On the other hand, a semiconductor laser diode with a shorter wavelength is also under development. Continuous laser action with a blue-green laser beam at a wavelength of 510 nm obtained by using a ZnSe semiconductor laser diode and continuous laser action with a violet laser beam at a wavelength of 410 nm obtained by using a GaN semiconductor laser diode have been reported. Accordingly, if a violet laser beam can be used, 15 Gbytes of data can be recorded on a disk with a diameter of 12 cm, resulting in realizing an optical disk system capable of recording/reproducing high quality images replaceable with a VTR system.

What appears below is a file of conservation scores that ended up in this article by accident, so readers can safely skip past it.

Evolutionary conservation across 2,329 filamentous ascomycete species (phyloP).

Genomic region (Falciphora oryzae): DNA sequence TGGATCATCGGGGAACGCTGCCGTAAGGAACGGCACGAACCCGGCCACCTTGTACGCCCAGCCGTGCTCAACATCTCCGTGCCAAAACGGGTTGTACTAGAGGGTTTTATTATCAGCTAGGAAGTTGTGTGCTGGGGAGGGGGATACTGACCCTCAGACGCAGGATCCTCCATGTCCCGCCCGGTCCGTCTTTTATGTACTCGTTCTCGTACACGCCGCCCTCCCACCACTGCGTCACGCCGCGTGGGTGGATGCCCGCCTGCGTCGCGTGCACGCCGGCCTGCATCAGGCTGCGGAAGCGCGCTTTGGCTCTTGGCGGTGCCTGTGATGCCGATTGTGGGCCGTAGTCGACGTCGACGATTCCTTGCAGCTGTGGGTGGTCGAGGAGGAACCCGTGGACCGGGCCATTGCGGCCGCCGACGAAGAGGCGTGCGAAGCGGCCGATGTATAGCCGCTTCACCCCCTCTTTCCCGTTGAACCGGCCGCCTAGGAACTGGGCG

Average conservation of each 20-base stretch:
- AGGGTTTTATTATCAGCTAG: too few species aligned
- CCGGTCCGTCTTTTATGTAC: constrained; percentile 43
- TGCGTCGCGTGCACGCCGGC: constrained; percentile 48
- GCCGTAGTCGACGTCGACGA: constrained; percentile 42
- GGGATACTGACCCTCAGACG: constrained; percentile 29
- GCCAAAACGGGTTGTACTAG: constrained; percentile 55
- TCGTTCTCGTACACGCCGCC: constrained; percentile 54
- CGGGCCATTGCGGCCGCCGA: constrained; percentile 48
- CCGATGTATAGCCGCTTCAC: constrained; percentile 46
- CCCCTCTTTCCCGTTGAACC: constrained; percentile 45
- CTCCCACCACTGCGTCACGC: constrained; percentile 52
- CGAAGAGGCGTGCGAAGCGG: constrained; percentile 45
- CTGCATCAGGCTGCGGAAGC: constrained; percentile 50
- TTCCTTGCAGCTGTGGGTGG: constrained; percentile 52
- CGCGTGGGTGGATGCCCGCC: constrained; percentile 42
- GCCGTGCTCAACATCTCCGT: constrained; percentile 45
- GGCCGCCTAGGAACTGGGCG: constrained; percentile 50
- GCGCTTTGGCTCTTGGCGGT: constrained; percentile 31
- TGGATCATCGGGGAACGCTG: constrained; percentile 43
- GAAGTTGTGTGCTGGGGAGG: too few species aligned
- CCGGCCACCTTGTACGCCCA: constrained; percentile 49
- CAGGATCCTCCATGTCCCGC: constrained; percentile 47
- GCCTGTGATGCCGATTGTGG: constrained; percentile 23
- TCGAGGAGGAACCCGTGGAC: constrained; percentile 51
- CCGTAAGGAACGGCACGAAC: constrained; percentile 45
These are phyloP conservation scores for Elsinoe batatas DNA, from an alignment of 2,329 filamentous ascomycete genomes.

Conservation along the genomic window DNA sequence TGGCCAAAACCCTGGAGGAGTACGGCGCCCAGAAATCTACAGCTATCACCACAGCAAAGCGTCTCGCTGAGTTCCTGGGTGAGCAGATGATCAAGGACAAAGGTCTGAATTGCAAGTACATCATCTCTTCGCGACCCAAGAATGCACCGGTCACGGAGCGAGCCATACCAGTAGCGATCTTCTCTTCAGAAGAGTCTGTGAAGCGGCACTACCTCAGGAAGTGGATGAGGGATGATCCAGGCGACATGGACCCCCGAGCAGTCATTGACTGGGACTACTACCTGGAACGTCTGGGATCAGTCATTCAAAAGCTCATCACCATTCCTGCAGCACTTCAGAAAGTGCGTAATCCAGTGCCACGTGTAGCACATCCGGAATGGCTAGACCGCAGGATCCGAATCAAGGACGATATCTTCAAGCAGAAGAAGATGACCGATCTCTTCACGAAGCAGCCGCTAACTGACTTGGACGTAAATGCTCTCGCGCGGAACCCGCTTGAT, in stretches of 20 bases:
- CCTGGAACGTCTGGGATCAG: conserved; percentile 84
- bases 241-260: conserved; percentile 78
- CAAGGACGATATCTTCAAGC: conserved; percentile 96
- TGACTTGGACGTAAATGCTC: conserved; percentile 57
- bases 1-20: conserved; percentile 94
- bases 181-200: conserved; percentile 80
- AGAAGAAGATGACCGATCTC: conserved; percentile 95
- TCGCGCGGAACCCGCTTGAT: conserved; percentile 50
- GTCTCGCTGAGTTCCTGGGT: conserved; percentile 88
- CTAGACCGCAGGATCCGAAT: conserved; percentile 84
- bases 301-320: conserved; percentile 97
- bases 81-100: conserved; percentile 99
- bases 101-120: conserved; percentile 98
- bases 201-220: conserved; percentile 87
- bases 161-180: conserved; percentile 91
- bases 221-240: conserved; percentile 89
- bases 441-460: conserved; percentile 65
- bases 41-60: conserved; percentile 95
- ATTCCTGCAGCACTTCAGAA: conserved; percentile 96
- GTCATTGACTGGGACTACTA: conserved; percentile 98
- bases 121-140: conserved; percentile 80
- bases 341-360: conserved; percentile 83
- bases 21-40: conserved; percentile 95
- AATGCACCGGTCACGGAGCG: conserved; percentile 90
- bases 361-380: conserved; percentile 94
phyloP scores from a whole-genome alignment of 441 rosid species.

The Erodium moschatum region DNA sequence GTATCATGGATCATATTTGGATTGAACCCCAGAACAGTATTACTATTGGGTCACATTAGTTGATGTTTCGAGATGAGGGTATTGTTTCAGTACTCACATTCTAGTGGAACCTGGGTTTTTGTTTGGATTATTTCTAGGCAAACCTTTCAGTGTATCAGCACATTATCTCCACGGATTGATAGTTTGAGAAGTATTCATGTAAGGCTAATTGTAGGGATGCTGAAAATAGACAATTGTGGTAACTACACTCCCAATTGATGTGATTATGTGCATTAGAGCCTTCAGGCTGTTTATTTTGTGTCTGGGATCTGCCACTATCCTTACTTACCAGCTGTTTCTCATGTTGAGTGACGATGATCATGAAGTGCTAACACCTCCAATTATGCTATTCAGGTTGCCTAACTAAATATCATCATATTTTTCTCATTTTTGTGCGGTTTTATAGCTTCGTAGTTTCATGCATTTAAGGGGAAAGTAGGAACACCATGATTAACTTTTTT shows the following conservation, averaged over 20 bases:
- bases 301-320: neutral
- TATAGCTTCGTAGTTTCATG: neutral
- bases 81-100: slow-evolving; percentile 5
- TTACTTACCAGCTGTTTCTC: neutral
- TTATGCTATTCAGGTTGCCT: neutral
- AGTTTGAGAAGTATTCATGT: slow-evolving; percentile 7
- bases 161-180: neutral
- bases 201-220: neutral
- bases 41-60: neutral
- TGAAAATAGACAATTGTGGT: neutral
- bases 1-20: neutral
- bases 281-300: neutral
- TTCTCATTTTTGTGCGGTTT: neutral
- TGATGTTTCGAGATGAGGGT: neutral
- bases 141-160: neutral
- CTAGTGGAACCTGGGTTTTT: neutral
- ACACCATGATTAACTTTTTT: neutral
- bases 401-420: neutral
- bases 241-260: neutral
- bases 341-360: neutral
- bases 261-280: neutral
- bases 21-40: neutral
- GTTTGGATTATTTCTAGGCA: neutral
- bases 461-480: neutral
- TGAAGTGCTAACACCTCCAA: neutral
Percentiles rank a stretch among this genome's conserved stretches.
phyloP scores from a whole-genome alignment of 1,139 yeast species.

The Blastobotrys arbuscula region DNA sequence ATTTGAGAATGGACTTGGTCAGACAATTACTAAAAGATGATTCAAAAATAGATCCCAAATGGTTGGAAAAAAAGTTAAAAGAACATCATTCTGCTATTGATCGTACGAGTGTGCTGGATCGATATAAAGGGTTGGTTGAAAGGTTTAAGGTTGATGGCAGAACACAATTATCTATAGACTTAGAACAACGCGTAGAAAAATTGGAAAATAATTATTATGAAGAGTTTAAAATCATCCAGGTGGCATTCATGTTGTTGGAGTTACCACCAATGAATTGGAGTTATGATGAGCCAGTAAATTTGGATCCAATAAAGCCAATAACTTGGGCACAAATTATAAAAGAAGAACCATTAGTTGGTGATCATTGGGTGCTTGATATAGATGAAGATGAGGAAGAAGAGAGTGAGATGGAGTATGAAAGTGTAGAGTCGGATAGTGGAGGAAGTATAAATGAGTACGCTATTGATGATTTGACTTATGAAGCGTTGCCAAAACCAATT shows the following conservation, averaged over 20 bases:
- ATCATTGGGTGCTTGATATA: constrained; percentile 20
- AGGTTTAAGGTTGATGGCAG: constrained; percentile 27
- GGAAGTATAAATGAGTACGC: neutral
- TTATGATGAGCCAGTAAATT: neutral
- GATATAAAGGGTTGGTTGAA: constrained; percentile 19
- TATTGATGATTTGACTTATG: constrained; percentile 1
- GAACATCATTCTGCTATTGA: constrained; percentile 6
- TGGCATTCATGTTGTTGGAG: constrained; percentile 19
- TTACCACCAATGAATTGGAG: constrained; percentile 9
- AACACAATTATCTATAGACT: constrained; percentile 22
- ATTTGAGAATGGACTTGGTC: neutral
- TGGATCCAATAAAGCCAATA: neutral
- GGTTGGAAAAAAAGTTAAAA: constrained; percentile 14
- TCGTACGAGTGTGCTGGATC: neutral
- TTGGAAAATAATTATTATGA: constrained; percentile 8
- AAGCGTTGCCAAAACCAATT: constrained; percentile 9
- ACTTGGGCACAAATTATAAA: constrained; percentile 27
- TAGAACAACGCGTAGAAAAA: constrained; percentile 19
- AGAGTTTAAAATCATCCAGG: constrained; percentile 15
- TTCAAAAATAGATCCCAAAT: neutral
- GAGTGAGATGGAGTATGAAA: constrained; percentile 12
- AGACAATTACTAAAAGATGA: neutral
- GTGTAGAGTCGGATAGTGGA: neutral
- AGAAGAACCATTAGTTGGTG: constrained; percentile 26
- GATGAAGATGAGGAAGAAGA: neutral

Now, a conventional optical disk recording/reproducing apparatus will be described with reference to an accompanying drawing. FIG. 3 is a schematic diagram of an optical pickup unit of the conventional optical disk recording/reproducing apparatus. As is shown in FIG. 3, a laser beam output from a semiconductor laser diode 51 is collimated by a collimator lens 52, and the collimated laser beam is collected to diffraction limit on a data holding surface of an optical disk 54 by a collective lens 53. At this point, the temperature of a portion of the data holding surface (recording medium) where the laser beam is collected is increased, so as to cause a phase change between crystal and amorphous. In a phase change optical disk, information is recorded in accordance with a change of reflectance of the laser beam derived from this phase change. On the other hand, in a magneto-optical disk, magnetization is once erased by increasing the temperature to a Curie point or more, and a magnetic field is applied while the medium is being cooled, so as to record information in accordance with a direction of magnetization in the recording medium. In this case, information is read (reproduced) by using the Kerr effect that the polarization direction of light is changed in accordance with a direction of magnetization in a substance.